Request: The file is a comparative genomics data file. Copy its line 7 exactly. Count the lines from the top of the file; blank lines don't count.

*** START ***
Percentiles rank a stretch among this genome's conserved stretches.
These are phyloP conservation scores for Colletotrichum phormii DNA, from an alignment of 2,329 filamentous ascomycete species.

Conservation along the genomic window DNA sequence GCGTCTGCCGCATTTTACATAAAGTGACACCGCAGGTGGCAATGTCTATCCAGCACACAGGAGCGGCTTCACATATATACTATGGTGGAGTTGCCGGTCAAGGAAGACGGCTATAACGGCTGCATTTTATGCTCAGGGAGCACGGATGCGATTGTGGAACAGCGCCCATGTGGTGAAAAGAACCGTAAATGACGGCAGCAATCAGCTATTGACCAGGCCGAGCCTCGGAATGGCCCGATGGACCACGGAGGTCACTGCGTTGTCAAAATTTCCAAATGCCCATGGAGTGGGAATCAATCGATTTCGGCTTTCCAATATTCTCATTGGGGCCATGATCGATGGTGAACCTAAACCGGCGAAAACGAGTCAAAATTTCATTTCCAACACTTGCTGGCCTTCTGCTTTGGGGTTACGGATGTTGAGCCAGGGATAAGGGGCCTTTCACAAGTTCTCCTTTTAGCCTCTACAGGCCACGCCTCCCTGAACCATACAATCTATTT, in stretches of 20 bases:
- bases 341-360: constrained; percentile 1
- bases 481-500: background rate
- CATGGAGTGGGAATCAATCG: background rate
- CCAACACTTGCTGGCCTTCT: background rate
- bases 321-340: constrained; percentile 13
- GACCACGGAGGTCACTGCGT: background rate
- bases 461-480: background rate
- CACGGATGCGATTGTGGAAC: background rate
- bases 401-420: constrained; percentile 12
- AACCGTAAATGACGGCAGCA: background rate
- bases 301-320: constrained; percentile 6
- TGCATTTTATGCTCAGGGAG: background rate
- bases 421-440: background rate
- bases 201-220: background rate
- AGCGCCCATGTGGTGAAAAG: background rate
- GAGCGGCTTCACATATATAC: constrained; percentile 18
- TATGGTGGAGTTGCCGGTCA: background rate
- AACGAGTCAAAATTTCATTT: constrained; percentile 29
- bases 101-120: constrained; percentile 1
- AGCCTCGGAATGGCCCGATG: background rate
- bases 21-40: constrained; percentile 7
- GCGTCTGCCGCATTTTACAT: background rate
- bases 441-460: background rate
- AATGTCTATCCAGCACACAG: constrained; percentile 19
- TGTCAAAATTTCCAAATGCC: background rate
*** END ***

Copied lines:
- CCAACACTTGCTGGCCTTCT: background rate